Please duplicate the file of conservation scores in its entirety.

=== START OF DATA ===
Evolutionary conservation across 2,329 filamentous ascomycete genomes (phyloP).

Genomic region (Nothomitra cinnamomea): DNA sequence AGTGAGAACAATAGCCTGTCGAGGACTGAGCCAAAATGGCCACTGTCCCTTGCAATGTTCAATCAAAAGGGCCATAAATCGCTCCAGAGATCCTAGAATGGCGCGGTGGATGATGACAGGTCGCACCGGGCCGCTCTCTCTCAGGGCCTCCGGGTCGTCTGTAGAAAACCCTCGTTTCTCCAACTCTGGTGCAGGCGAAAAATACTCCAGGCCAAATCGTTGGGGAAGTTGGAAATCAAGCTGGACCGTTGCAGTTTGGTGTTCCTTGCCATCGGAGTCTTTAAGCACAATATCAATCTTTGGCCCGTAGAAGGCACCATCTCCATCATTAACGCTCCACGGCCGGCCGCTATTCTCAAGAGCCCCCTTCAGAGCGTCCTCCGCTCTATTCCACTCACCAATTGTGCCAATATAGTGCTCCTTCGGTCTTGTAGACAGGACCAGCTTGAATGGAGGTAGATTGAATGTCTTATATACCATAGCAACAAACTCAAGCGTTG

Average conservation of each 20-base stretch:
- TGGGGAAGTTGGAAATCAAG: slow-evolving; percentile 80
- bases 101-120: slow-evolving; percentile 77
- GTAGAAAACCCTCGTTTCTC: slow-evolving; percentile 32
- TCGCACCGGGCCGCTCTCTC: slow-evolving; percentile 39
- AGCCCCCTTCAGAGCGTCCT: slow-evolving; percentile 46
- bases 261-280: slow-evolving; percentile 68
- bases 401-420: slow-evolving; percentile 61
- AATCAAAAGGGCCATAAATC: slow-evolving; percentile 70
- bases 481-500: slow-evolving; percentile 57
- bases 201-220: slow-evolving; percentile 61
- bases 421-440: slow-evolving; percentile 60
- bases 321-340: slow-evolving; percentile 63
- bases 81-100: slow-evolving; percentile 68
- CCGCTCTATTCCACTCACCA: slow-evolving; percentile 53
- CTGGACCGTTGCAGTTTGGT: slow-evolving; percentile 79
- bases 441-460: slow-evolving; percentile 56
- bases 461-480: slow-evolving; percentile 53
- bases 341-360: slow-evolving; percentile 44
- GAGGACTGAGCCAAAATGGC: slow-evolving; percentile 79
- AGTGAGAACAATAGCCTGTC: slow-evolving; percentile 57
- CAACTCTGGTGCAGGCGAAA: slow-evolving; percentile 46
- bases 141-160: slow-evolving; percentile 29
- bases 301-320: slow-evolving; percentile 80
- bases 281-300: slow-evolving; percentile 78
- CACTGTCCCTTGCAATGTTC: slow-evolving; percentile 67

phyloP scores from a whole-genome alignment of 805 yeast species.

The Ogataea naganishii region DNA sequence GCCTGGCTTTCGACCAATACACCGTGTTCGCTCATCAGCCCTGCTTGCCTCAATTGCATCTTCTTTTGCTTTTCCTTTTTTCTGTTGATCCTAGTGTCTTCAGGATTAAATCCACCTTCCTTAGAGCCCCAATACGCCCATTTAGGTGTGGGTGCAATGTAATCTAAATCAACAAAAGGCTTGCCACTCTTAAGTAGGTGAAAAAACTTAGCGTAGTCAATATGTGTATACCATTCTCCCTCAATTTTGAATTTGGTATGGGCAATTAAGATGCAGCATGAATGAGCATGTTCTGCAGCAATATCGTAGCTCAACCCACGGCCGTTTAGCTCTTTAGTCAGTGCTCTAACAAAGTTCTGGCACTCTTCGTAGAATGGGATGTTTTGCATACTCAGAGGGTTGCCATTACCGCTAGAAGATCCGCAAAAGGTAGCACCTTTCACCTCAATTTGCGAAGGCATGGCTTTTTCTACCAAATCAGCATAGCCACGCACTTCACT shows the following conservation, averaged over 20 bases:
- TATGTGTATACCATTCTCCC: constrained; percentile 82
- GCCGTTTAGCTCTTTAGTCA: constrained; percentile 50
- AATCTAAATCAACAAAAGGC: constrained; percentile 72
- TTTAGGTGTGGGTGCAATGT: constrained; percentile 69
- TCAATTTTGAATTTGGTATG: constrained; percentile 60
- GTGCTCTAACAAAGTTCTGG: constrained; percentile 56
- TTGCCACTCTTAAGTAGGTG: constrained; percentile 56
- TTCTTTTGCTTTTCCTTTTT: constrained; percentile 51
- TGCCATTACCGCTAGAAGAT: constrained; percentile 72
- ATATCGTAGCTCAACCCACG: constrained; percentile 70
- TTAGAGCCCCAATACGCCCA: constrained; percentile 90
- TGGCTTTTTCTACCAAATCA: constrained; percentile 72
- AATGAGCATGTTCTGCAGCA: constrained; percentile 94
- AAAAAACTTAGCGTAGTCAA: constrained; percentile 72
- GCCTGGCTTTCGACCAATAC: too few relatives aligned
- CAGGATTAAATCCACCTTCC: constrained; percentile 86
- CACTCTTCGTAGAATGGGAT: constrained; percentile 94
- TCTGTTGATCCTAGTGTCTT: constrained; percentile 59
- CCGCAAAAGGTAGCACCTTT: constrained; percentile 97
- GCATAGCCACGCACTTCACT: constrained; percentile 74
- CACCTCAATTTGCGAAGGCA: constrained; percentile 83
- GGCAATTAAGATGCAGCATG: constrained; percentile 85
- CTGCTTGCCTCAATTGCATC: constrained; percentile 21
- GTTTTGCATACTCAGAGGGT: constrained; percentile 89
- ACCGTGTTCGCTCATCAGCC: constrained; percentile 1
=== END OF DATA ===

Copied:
Evolutionary conservation across 2,329 filamentous ascomycete genomes (phyloP).

Genomic region (Nothomitra cinnamomea): DNA sequence AGTGAGAACAATAGCCTGTCGAGGACTGAGCCAAAATGGCCACTGTCCCTTGCAATGTTCAATCAAAAGGGCCATAAATCGCTCCAGAGATCCTAGAATGGCGCGGTGGATGATGACAGGTCGCACCGGGCCGCTCTCTCTCAGGGCCTCCGGGTCGTCTGTAGAAAACCCTCGTTTCTCCAACTCTGGTGCAGGCGAAAAATACTCCAGGCCAAATCGTTGGGGAAGTTGGAAATCAAGCTGGACCGTTGCAGTTTGGTGTTCCTTGCCATCGGAGTCTTTAAGCACAATATCAATCTTTGGCCCGTAGAAGGCACCATCTCCATCATTAACGCTCCACGGCCGGCCGCTATTCTCAAGAGCCCCCTTCAGAGCGTCCTCCGCTCTATTCCACTCACCAATTGTGCCAATATAGTGCTCCTTCGGTCTTGTAGACAGGACCAGCTTGAATGGAGGTAGATTGAATGTCTTATATACCATAGCAACAAACTCAAGCGTTG

Average conservation of each 20-base stretch:
- TGGGGAAGTTGGAAATCAAG: slow-evolving; percentile 80
- bases 101-120: slow-evolving; percentile 77
- GTAGAAAACCCTCGTTTCTC: slow-evolving; percentile 32
- TCGCACCGGGCCGCTCTCTC: slow-evolving; percentile 39
- AGCCCCCTTCAGAGCGTCCT: slow-evolving; percentile 46
- bases 261-280: slow-evolving; percentile 68
- bases 401-420: slow-evolving; percentile 61
- AATCAAAAGGGCCATAAATC: slow-evolving; percentile 70
- bases 481-500: slow-evolving; percentile 57
- bases 201-220: slow-evolving; percentile 61
- bases 421-440: slow-evolving; percentile 60
- bases 321-340: slow-evolving; percentile 63
- bases 81-100: slow-evolving; percentile 68
- CCGCTCTATTCCACTCACCA: slow-evolving; percentile 53
- CTGGACCGTTGCAGTTTGGT: slow-evolving; percentile 79
- bases 441-460: slow-evolving; percentile 56
- bases 461-480: slow-evolving; percentile 53
- bases 341-360: slow-evolving; percentile 44
- GAGGACTGAGCCAAAATGGC: slow-evolving; percentile 79
- AGTGAGAACAATAGCCTGTC: slow-evolving; percentile 57
- CAACTCTGGTGCAGGCGAAA: slow-evolving; percentile 46
- bases 141-160: slow-evolving; percentile 29
- bases 301-320: slow-evolving; percentile 80
- bases 281-300: slow-evolving; percentile 78
- CACTGTCCCTTGCAATGTTC: slow-evolving; percentile 67

phyloP scores from a whole-genome alignment of 805 yeast species.

The Ogataea naganishii region DNA sequence GCCTGGCTTTCGACCAATACACCGTGTTCGCTCATCAGCCCTGCTTGCCTCAATTGCATCTTCTTTTGCTTTTCCTTTTTTCTGTTGATCCTAGTGTCTTCAGGATTAAATCCACCTTCCTTAGAGCCCCAATACGCCCATTTAGGTGTGGGTGCAATGTAATCTAAATCAACAAAAGGCTTGCCACTCTTAAGTAGGTGAAAAAACTTAGCGTAGTCAATATGTGTATACCATTCTCCCTCAATTTTGAATTTGGTATGGGCAATTAAGATGCAGCATGAATGAGCATGTTCTGCAGCAATATCGTAGCTCAACCCACGGCCGTTTAGCTCTTTAGTCAGTGCTCTAACAAAGTTCTGGCACTCTTCGTAGAATGGGATGTTTTGCATACTCAGAGGGTTGCCATTACCGCTAGAAGATCCGCAAAAGGTAGCACCTTTCACCTCAATTTGCGAAGGCATGGCTTTTTCTACCAAATCAGCATAGCCACGCACTTCACT shows the following conservation, averaged over 20 bases:
- TATGTGTATACCATTCTCCC: constrained; percentile 82
- GCCGTTTAGCTCTTTAGTCA: constrained; percentile 50
- AATCTAAATCAACAAAAGGC: constrained; percentile 72
- TTTAGGTGTGGGTGCAATGT: constrained; percentile 69
- TCAATTTTGAATTTGGTATG: constrained; percentile 60
- GTGCTCTAACAAAGTTCTGG: constrained; percentile 56
- TTGCCACTCTTAAGTAGGTG: constrained; percentile 56
- TTCTTTTGCTTTTCCTTTTT: constrained; percentile 51
- TGCCATTACCGCTAGAAGAT: constrained; percentile 72
- ATATCGTAGCTCAACCCACG: constrained; percentile 70
- TTAGAGCCCCAATACGCCCA: constrained; percentile 90
- TGGCTTTTTCTACCAAATCA: constrained; percentile 72
- AATGAGCATGTTCTGCAGCA: constrained; percentile 94
- AAAAAACTTAGCGTAGTCAA: constrained; percentile 72
- GCCTGGCTTTCGACCAATAC: too few relatives aligned
- CAGGATTAAATCCACCTTCC: constrained; percentile 86
- CACTCTTCGTAGAATGGGAT: constrained; percentile 94
- TCTGTTGATCCTAGTGTCTT: constrained; percentile 59
- CCGCAAAAGGTAGCACCTTT: constrained; percentile 97
- GCATAGCCACGCACTTCACT: constrained; percentile 74
- CACCTCAATTTGCGAAGGCA: constrained; percentile 83
- GGCAATTAAGATGCAGCATG: constrained; percentile 85
- CTGCTTGCCTCAATTGCATC: constrained; percentile 21
- GTTTTGCATACTCAGAGGGT: constrained; percentile 89
- ACCGTGTTCGCTCATCAGCC: constrained; percentile 1